Crime and Punishment at 150

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In his essay "The disease of theory: 'Crime and Punishment' at 150" (The New Criterion , May, 2016), Gary Saul Morson makes the following remark about Raskolnikov's murder of the old pawnbroker, the incident that propels Dostoevsky's narrative:

"The crime emerged not from a specific decision but from a state of mind...Every moment in which he fostered the theoretical state of mind, in which abstract considerations displaced common decency, made the crime more possible."

Morson's piece is a brilliant meditation on the kind of thought that creates its own vacuum. In place of air what is expunged by theorists of the extreme, who put ideas before people, is common humanity. It's a subject that Tom Stoppard also broached in The Coast of Utopia, where anarchists like Bakunin and Herzen are depicted gripping the imagination of the intelligentsia. Bazarov, the nihilistic character of Turgenev's Fathers and Sons is an idea come to life while Solyony, the Lermontov quoting alienated romantic in The Three Sisters is a proto-Raskolnikov who finds little value in human life and kills another character in a totally gratuitous showdown. Commenting about the sensibility of the era that Dostoevsky describes and it's effect on the shaping of Raskolnikov's character Morson remarks,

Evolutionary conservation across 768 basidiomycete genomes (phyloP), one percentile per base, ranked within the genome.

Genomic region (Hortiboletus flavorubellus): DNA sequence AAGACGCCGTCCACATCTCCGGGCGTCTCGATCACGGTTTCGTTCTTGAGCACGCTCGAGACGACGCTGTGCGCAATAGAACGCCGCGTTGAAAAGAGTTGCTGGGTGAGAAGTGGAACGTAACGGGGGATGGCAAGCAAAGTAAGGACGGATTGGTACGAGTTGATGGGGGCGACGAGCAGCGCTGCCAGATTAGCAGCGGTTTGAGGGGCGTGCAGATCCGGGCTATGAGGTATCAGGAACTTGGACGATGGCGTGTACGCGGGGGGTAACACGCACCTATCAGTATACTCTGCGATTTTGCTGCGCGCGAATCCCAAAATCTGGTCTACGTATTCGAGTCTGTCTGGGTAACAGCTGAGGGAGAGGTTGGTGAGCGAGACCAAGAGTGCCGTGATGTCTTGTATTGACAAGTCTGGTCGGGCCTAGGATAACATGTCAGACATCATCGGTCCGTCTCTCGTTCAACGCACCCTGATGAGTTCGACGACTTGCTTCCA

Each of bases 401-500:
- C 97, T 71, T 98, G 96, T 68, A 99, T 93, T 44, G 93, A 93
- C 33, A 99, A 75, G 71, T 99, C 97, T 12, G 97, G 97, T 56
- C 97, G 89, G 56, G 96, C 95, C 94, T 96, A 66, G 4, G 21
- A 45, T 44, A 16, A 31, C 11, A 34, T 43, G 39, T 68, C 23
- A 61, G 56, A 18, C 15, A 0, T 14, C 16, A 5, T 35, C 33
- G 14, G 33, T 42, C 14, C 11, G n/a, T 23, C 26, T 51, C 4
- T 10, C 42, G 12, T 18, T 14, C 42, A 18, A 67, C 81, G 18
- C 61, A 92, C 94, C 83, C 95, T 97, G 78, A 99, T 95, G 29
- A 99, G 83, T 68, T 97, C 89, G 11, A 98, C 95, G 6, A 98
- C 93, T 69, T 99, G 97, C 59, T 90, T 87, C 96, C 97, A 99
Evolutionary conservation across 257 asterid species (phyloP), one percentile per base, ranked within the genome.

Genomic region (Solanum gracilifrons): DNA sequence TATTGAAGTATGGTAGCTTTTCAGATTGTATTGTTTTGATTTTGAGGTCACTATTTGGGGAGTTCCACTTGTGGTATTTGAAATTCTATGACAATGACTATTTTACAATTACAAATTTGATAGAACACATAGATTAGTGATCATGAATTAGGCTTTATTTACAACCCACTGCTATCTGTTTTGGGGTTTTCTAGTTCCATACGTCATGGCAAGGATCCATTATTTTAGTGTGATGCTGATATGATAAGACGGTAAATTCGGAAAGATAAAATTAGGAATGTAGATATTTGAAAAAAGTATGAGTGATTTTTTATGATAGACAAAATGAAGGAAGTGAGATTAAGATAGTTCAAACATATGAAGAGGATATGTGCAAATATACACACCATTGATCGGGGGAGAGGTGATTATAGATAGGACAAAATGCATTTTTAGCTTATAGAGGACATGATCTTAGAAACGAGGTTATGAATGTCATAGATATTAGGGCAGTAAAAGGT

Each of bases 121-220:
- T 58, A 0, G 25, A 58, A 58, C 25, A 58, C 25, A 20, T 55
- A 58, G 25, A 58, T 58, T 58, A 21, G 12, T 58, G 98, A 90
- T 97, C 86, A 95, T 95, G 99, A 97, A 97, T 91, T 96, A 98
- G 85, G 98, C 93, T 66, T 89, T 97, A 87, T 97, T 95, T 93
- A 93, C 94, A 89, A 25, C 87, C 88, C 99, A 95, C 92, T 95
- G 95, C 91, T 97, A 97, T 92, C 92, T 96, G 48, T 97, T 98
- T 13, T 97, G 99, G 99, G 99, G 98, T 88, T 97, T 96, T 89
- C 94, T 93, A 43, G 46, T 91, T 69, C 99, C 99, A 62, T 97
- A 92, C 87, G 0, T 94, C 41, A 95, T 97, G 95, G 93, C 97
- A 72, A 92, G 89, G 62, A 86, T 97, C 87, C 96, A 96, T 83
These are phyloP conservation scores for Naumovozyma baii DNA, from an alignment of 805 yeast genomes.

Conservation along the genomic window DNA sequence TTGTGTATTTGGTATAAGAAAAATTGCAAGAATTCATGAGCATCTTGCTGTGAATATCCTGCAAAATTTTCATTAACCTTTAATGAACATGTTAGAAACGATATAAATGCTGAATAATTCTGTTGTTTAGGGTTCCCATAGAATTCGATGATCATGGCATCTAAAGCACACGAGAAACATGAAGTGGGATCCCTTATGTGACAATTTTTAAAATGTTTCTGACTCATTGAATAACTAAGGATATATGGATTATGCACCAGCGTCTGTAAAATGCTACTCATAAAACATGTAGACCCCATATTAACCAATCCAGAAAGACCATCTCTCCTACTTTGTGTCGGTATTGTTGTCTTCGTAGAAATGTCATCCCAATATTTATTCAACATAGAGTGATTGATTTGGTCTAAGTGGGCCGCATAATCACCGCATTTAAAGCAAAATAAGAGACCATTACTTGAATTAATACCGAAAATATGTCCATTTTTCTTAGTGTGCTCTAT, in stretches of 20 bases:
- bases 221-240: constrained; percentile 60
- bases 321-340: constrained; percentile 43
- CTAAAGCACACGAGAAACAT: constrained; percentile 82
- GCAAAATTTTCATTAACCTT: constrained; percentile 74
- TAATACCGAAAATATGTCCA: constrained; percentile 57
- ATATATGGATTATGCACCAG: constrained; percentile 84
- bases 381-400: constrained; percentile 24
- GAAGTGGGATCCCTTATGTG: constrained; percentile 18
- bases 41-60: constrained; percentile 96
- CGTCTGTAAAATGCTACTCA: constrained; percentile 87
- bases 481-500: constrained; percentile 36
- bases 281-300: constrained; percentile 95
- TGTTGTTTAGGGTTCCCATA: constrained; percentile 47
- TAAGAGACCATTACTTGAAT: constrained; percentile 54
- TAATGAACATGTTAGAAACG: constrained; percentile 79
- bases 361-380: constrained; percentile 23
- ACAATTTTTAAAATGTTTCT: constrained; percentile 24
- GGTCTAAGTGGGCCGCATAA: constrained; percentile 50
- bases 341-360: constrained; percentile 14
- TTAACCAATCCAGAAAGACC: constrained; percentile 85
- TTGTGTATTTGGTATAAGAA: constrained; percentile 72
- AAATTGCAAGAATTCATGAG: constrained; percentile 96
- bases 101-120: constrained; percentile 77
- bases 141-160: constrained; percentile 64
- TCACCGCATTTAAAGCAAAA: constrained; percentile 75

"It is almost as if people don't think ideas, but ideas use people to be thought."

Is this in effect the more profound issue that underlies Philippa Foot's famed problem in ethical philosophy. In order to spare five people a trolley has to be diverted so that it simply hits one. From a utilitarian point of view it makes sense to sacrifice 1 to save 5. But what about the sanctity of the life of that one individual? As Morson states,

"According to utilitarianism, the fundamental criterion of morality is the greatest happiness of the greatest number. What if that entails murder?"

{This was originally posted to The Screaming Pope, Francis Levy's blog of rants and reactions to contemporary politics, art and culture}